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College Planning Tips
Peter Van Buskirk, author of 'Winning the College Admission Game', 1/4/2011

Peter Van Buskirk is the former dean of admissions at Franklin and Marshall College, located in Lancaster PA. Now working as an independent consultant for students and families on the college admissions process, Peter has written the excellent and helpful book Winning the College Admission Game, published by Peterson's (you can order this book and read a review of it in our PA Homeschoolers Online Store). I highly recommend that families with students in high school sign up for Peter's excellent email 'College Planning Tip-Sheet', a free service. Go to Peter's comprehensive website to sign up: www.theadmissiongame.com.  Peter also offers a further service called Best College Fit, which gives more individualized help and guidance to students. Although Peter is writing to a broad audience of students, mostly from public or private schools, he is also very familiar with homeschooling, as one of his top staffers is Cindy McKeown, an 'alumni' homeschooling mother and former head of the very popular CHESS homeschool family enrichment program of weekly classes. Here's a selection from Peter's latest email-- and there was also a fascinating article about what it means for colleges to say they are 'need blind' in admissions, links to a wide range of articles by others on the admissions process and college life, a question and answer feature, and more. There are also a growing number of books on the college application process written by homeschoolers for homeschoolers-- we've reviewed several of these options already, and look for more in the near future.

College Planning Tips -- from Peter Van Buskirk
Each issue of the Tip-Sheet features ten tips for staying sane and finding success—yes, it is possible to do both—as you engage in the college application process. Many of the following tips are taken from Winning the College Admission Game. Published by Peterson’s, Winning is available in the PA Homeschoolers online store.

1.    Make sure your application delivers key messages. What is it that you want to make sure each admission committee knows about you? Use your application (essay, interview, letters of recommendation) to convey those messages.

2.    Reveal your gifts. Make sure your application reveals the talents, interests and perspectives that will be attractive to colleges as they build the communities that are embodied in the new classes they will enroll. Submit portfolios, DVDs and CDs to both the appropriate program director and the admission officer who recruits in your area before the end of January.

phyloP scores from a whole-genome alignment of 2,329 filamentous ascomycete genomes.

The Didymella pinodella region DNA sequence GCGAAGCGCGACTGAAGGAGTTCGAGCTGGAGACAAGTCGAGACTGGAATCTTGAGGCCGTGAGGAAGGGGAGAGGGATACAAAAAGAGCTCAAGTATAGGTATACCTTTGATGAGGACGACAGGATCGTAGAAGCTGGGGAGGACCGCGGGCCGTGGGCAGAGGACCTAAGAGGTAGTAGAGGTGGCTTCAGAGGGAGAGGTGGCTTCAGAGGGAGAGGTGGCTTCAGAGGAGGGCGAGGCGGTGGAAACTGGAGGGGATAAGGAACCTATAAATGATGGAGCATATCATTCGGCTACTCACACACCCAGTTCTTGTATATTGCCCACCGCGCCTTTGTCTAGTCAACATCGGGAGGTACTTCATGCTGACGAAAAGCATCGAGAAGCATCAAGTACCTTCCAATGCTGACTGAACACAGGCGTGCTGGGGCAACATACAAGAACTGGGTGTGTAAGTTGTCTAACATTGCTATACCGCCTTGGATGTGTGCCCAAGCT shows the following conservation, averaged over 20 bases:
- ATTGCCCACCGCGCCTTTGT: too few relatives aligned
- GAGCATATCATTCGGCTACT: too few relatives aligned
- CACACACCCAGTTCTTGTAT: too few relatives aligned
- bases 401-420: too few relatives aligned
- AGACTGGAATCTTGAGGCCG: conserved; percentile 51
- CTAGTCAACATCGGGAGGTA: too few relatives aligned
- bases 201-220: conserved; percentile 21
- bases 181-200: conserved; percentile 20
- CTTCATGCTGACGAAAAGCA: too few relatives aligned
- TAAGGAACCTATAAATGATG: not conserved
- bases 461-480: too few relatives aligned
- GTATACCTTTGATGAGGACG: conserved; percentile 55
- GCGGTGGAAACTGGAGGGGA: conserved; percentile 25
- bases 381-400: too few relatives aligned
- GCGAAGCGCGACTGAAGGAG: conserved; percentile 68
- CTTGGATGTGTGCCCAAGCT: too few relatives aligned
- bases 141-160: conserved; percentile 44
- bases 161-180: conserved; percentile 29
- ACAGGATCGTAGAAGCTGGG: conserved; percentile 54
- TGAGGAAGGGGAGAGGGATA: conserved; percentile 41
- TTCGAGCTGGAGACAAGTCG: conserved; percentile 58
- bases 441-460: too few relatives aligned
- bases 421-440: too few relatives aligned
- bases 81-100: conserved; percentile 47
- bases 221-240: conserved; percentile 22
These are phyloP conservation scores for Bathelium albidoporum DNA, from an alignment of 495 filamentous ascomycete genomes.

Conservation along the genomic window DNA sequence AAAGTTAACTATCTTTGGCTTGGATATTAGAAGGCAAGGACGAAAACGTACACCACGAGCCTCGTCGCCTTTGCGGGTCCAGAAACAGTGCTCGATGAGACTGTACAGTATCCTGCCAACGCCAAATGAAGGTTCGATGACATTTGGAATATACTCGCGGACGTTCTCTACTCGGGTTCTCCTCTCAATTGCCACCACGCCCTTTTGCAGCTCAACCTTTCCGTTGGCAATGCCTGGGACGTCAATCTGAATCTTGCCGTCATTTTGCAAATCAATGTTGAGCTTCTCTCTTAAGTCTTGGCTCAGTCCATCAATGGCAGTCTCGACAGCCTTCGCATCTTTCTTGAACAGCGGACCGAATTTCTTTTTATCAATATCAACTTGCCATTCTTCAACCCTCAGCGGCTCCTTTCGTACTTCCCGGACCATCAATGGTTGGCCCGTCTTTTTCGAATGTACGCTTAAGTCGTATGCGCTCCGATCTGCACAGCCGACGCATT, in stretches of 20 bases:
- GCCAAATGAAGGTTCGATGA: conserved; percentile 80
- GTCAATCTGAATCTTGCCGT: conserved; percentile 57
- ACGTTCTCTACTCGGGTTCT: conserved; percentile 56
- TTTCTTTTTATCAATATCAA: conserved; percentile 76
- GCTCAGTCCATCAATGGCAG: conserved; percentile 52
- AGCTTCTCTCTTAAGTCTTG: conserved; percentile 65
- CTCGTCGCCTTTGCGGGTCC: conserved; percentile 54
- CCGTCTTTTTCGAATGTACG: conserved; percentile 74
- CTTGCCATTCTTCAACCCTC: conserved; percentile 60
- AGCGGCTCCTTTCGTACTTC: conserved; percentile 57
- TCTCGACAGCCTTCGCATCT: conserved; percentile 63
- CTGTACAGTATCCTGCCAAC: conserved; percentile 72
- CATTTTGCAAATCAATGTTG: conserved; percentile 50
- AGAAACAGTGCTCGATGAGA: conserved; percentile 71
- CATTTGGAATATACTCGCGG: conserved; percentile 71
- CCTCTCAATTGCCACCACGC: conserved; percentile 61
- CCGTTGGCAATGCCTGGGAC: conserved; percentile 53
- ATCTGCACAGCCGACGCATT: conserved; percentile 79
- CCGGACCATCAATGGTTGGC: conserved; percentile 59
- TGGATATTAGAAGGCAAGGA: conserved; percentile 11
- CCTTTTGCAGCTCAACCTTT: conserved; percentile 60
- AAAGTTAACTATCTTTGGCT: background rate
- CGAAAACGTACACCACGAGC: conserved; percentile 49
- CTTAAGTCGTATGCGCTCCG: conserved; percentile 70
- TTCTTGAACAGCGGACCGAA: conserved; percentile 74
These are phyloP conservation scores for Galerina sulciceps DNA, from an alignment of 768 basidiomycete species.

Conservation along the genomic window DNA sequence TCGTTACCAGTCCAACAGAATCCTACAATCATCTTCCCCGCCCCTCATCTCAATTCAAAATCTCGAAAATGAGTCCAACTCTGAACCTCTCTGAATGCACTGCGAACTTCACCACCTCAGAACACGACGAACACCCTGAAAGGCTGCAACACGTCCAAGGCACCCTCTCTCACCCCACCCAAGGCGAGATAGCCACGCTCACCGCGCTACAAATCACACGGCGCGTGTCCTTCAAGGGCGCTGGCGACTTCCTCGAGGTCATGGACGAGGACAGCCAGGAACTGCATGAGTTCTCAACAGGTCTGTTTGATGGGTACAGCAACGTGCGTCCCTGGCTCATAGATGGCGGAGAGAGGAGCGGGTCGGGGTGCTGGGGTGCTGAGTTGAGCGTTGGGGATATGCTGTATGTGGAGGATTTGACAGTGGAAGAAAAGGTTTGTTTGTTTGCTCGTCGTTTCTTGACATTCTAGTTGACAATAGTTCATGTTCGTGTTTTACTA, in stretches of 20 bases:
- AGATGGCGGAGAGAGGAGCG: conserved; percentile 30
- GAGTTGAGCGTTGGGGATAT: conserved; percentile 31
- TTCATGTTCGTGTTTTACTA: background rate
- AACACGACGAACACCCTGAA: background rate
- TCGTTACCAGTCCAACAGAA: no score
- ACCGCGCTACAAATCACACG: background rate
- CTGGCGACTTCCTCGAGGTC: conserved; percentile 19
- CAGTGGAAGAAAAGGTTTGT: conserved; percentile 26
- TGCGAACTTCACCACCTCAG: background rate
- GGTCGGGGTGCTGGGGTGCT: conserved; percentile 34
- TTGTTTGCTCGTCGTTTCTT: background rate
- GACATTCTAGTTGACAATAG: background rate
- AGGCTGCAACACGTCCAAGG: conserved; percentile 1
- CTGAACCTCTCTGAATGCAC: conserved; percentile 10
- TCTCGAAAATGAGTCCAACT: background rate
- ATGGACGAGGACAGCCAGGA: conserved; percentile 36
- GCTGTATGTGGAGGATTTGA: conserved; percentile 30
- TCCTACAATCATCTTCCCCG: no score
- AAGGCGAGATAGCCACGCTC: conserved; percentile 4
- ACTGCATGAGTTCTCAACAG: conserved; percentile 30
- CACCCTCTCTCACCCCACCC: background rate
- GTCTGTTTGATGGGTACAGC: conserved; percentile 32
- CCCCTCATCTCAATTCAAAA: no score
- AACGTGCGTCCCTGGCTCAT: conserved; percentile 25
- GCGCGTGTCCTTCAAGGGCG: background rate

3.    Be alert to interview opportunities. Many highly selective colleges/universities will invite you to participate in regional alumni interviews sometime after your applications have been received. While the interviews are rarely evaluative in nature, they are often used to gauge a student’s interest. What might be assumed about your interest if you do not accept the invitation?

4.    Send your test results to the schools that need them. The responsibility for making sure your test results are delivered to the appropriate schools rests with the applicant. Whether or not you exercise “score choice,” make sure each of the colleges to which you are applying are scheduled to receive your score reports in a timely fashion.

5.    Be attentive to financial aid deadlines. If you think you need financial assistance, make sure you complete the Free Application for Federal Student Aid (FAFSA) as soon as possible. If you are applying to private schools, complete the College Scholarship Service (CSS) Profile. Both applications are available online. You can’t receive assistance if you don’t apply for it.

6.    Be “straight up” in addressing financial aid. If you know you need assistance, start the application process now. Don’t wait to be admitted because colleges will have committed their funds by then. And resist putting all of your college savings into the first year in order to enhance your chances of getting in (because you don’t need financial aid). It might work, but don’t expect any favors if you show up with your hand out for support in your second year.

7.    Visit campuses. You might think that campus visits are no longer relevant at this time of year. If you haven’t been to a campus, there is no time like the present. If you’ve already had a “look see” visit, go back to stay overnight and attend classes. The period extending from the middle of January through the end of February is a great time to visit.

8.    Stay focused academically. Admission officers who can make fine distinctions between lots of great candidates will be content to wait before making final decisions. They want to see what you will do later in the year when you don’t think you have to do anything!

9.    Update your application. Your application is an open file. If you have already submitted an application, make sure you continue to update it with new information about honors, awards, and new grades.

10.    Stay alert to ED (Early Decision) options. Many colleges that offer ED opportunities will extend them through Round II options in January. If a college on your short list is emerging as a strong first choice, you might be able to convert your regular application to ED. You must be serious about the commitment, though, as you will be required to withdraw your other applications and enroll if accepted ED.

For further info, see: www.TheAdmissionsGame.com


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